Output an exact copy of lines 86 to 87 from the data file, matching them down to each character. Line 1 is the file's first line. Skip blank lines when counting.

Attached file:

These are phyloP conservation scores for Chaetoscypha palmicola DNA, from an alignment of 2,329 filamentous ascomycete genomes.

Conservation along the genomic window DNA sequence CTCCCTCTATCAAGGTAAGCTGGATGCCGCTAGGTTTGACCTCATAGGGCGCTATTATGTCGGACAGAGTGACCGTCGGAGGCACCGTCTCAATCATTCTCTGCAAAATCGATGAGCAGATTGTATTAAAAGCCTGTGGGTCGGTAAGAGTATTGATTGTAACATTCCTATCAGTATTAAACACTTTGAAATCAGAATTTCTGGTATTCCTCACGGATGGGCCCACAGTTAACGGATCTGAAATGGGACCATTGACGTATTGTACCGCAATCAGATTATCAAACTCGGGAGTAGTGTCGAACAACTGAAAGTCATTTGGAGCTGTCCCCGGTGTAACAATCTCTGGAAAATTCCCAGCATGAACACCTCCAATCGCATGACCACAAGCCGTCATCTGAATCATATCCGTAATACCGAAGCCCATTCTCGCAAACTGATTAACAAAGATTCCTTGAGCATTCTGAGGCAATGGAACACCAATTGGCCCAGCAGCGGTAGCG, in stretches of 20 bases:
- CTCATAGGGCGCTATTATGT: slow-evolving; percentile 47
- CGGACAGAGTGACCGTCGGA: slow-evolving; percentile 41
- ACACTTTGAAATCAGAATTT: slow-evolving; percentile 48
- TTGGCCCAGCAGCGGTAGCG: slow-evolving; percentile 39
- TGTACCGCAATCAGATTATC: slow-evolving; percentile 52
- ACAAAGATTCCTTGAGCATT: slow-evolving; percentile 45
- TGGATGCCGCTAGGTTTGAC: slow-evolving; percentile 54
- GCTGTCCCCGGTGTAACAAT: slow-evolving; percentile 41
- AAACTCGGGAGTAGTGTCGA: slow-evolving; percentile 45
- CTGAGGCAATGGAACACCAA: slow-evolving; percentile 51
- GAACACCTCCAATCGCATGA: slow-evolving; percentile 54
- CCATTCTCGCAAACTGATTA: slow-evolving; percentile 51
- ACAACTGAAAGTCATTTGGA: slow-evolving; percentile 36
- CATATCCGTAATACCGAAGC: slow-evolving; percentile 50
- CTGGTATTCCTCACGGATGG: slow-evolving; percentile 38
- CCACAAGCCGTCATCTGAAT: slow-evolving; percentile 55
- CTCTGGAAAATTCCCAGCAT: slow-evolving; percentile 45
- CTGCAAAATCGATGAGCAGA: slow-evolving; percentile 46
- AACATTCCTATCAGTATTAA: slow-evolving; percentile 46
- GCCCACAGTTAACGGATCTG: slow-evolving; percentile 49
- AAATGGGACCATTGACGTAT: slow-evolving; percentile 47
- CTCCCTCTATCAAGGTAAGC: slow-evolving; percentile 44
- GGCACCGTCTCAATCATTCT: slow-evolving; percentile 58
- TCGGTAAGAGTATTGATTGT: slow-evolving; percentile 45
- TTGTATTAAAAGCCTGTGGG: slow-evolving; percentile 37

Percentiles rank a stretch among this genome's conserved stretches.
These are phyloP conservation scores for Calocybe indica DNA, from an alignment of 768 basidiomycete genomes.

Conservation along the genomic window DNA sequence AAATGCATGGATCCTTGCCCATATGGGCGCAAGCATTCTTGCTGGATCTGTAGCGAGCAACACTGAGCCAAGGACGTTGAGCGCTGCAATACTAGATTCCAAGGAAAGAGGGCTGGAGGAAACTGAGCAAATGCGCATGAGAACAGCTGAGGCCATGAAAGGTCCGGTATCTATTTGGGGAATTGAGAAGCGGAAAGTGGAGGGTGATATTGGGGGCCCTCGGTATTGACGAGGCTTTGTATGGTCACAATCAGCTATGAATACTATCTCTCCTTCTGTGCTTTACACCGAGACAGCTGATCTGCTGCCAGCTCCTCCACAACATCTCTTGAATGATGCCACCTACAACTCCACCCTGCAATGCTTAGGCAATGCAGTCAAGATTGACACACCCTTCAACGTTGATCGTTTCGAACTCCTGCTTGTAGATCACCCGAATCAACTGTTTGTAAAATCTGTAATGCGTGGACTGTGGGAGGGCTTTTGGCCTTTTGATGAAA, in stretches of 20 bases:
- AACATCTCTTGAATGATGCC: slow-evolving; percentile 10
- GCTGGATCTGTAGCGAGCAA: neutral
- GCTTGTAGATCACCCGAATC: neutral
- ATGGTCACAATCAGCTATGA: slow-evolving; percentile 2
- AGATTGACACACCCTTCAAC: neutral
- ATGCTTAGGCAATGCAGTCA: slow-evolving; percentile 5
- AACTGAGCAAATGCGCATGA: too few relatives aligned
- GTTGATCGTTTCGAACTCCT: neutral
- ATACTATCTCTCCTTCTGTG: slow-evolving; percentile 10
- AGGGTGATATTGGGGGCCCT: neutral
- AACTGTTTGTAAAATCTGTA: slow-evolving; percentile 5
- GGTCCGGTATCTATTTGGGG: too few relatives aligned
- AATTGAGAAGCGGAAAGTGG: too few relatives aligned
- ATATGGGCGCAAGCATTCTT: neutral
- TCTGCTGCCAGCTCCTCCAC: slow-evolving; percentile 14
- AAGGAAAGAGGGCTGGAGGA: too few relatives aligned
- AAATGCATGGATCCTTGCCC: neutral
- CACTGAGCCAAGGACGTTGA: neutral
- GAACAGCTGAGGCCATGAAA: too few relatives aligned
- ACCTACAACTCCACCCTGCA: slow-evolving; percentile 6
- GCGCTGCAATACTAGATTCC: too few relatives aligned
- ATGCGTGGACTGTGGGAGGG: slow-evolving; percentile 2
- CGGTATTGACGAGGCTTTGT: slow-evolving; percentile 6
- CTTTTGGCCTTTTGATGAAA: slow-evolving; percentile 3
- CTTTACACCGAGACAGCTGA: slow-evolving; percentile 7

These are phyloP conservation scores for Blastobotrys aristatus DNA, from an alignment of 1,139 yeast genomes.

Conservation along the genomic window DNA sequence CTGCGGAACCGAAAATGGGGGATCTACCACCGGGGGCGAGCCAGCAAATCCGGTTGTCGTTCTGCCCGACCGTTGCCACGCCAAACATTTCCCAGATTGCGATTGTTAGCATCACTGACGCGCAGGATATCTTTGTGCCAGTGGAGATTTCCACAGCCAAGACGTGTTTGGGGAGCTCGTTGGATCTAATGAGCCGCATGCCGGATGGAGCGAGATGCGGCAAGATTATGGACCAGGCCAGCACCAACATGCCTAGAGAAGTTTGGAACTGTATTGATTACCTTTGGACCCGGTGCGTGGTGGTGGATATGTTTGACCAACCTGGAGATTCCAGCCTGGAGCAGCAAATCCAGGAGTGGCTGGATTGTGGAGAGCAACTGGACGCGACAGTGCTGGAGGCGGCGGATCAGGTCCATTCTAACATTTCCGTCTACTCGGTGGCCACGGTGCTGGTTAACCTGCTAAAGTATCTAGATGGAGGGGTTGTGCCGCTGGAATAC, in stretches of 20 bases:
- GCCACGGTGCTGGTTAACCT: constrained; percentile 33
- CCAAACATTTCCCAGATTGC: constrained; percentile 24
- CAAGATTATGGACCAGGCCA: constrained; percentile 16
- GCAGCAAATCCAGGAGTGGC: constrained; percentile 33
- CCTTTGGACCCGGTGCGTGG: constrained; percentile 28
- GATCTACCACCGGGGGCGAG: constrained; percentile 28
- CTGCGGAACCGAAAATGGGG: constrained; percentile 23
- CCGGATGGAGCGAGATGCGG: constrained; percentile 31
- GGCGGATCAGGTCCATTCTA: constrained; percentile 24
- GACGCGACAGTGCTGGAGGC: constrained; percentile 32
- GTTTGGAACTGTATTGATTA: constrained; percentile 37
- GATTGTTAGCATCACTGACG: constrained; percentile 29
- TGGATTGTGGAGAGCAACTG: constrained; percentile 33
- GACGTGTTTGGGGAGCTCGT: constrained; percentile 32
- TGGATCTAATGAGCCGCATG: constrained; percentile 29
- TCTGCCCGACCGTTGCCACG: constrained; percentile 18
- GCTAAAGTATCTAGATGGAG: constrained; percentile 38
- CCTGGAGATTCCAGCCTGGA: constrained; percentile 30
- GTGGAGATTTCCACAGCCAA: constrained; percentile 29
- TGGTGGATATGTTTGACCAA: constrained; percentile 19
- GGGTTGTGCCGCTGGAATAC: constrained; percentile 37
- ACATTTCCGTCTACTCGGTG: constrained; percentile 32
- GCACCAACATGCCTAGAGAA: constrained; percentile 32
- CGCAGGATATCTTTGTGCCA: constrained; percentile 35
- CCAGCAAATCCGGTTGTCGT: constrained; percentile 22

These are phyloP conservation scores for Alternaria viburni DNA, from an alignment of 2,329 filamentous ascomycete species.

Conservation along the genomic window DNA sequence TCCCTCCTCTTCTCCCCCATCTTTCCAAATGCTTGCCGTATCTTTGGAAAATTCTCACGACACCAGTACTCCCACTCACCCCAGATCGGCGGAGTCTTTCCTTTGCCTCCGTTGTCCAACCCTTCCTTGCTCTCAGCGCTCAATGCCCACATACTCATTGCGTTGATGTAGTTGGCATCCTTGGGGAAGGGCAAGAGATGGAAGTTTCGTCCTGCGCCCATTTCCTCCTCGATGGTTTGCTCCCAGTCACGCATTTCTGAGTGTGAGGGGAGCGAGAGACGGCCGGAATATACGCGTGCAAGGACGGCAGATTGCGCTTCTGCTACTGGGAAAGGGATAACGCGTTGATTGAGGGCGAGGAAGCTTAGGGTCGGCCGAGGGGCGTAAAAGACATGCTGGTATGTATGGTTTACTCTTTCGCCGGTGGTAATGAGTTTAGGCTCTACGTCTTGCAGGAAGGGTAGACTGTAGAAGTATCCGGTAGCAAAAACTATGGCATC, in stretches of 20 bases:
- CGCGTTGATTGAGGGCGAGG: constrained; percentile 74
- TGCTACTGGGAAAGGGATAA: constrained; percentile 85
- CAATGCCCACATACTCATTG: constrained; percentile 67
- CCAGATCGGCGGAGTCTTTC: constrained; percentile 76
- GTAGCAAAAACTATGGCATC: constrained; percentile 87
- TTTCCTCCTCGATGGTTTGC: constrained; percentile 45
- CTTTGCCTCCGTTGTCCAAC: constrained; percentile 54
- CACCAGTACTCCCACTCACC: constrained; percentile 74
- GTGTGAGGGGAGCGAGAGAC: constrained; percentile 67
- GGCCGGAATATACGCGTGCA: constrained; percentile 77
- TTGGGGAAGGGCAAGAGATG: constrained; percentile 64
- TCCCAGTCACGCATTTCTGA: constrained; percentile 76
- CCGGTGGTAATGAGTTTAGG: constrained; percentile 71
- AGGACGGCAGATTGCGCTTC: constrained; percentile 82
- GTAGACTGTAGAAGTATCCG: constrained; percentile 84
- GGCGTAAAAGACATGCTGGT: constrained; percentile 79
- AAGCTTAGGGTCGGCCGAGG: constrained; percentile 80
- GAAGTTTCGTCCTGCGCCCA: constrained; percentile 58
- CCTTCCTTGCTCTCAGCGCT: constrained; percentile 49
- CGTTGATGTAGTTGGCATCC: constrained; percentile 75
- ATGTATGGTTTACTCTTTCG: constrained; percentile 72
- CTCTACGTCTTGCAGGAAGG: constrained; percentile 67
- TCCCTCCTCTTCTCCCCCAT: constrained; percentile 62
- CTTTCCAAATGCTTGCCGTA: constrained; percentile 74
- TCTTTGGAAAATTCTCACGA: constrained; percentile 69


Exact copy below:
- TGCTACTGGGAAAGGGATAA: constrained; percentile 85
- CAATGCCCACATACTCATTG: constrained; percentile 67